The truth about exercise and nutrition.
You can bring the horse to water, but you can’t make it drink.
You learn fairly quickly in life that you have to do a lot of things for yourself. Your parents and teachers will help you with your school work but ultimately, you have to do it yourself. If you don’t, well, you probably won’t get any results.
When it comes to exercise and nutrition, the same thing applies. Whatever your exercise domain, whether it is running, walking, Crossfit or dancing, you have to put in the work to get the result. Nobody else is going to do it for you. A coach can write your programme but they cannot perform it for you. You can bring the horse to water, but you can’t make it drink.
Nutrition is pretty straightforward really.
Again, we learn pretty early on in life what is generally perceived to be healthy and what is not. We learn that breakfast, lunch and dinner seem to be good ideas of times to eat, that we can snack here and there in between, and that we should drink plenty of water throughout the day. There are some more complexities to it but the fundamentals are fairly simple. Again, we can get a coach to set our macros, we can read cookbooks or nutrition guidelines but the only people who can action it is ourselves. Nobody else is going to do it for you. You can bring the horse to water but you can’t make it drink.
"What lies in our power to do, lies in our power not to do." Aristotle
Frankly, it’s discipline and habits.
It’s having the discipline with yourself to go for the walk when your steps are low for the day. To go to the gym or go for the run when you feel a little tired and not up to it. It’s having the discipline to know that some days you won’t feel like it but it’s actually just feckin good for you, so you have to do it. Not every day is a good day. Some days are just about getting through them, but they add up in the long term to make more good days, weeks, months and years.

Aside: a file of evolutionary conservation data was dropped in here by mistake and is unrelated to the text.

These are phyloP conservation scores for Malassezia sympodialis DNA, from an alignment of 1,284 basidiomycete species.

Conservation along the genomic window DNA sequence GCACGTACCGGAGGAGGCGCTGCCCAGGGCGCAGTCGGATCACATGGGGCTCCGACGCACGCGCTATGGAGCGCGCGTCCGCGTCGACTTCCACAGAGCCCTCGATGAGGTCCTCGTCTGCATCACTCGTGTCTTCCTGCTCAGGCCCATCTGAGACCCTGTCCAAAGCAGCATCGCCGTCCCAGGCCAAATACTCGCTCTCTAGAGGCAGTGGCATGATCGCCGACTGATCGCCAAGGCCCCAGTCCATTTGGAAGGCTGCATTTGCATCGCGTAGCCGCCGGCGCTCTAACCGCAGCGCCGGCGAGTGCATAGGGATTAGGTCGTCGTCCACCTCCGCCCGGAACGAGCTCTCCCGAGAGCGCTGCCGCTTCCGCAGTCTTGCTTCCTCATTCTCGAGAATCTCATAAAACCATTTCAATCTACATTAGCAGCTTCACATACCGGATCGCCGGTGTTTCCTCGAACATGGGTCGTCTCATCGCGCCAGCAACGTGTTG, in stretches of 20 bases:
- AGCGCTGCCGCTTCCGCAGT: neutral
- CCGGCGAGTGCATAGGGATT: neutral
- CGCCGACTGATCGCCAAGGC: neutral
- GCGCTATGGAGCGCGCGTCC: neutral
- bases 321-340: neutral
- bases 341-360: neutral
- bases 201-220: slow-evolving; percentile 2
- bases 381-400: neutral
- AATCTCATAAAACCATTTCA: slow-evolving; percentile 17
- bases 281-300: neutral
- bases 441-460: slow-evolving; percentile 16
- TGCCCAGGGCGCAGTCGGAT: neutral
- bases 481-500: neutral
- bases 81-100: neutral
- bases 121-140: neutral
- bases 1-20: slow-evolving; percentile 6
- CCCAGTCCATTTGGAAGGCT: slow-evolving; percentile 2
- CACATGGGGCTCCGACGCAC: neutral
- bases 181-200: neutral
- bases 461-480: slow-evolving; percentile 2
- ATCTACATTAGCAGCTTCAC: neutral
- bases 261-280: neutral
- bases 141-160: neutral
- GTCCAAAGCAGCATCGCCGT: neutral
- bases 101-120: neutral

The long term why is that we can carry our shopping when we're 85.
And here’s the thing, remember why you’re doing it.
Because as much as we may have different “Whys” in the short term; body composition, mental health, performance, etc. I think we all have the same long-term goal. That long term why is that we can carry our shopping when we’re 85. That we can get up off the toilet ourselves and wipe our own ass. Because, I don’t know about you but I would to be bloody independent when I’m older. So, the next day you need a little motivation to do a workout or eat a little better, maybe forget the short-term goal and remember that you’re building your habits and foundation for later in life. That doesn’t mean you can’t enjoy rich food, wine and days of doing absolutely nothing but if you’re struggling to do just one thing, maybe you need this reminder.
It’s about making smarter choices that we all know.
Sometimes we need guidance and we need to put ourselves in the right environment to make those choices easier but ultimately we need the discipline to follow through. We need to learn at times but it’s not rocket science. The hardest thing to do is start. When we try to start something we think of every possible outcome and failure, usually the failures. We overcomplicate it and we get stuck. Do find a coach, a cookbook or ideas. Then start. When you start, figure it out as you go along because it’s much easier to adapt and change direction while in motion than it is to get moving from zero.
Next time I'll give a few process steps for what I find works.
My next post I’ll give a little more guidance on what I’ve learned and coached for building habits, making your surrounding environment better and the benefit of a little accountability at first.